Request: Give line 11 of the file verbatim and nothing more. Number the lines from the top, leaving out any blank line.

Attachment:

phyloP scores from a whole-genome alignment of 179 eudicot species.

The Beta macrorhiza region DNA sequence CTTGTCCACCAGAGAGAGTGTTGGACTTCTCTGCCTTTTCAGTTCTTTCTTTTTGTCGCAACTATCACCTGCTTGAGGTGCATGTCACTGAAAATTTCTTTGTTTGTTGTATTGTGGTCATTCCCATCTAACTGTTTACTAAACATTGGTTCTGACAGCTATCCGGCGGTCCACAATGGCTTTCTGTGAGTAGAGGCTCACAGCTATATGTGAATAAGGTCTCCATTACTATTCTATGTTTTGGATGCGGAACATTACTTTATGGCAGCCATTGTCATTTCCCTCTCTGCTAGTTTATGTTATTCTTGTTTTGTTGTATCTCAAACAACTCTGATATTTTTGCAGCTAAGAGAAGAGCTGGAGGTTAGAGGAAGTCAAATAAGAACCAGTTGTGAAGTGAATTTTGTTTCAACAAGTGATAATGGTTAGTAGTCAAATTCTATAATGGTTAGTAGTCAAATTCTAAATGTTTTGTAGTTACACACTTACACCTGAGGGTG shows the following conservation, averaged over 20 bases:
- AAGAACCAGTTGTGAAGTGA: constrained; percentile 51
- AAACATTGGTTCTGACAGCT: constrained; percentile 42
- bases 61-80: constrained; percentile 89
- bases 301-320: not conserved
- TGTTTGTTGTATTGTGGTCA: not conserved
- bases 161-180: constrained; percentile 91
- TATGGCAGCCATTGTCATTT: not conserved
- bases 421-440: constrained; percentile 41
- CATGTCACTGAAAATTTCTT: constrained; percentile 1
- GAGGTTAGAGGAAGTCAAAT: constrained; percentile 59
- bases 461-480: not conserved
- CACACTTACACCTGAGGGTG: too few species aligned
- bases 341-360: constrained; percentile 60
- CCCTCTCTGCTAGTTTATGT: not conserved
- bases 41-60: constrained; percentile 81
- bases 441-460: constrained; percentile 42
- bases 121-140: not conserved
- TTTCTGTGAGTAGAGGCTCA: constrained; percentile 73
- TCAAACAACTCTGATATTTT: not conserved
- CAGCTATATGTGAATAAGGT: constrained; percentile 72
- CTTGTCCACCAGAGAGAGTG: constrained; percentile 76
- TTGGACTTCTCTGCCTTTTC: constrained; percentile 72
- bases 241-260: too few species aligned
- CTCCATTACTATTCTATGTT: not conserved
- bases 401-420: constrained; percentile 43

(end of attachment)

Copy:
- CATGTCACTGAAAATTTCTT: constrained; percentile 1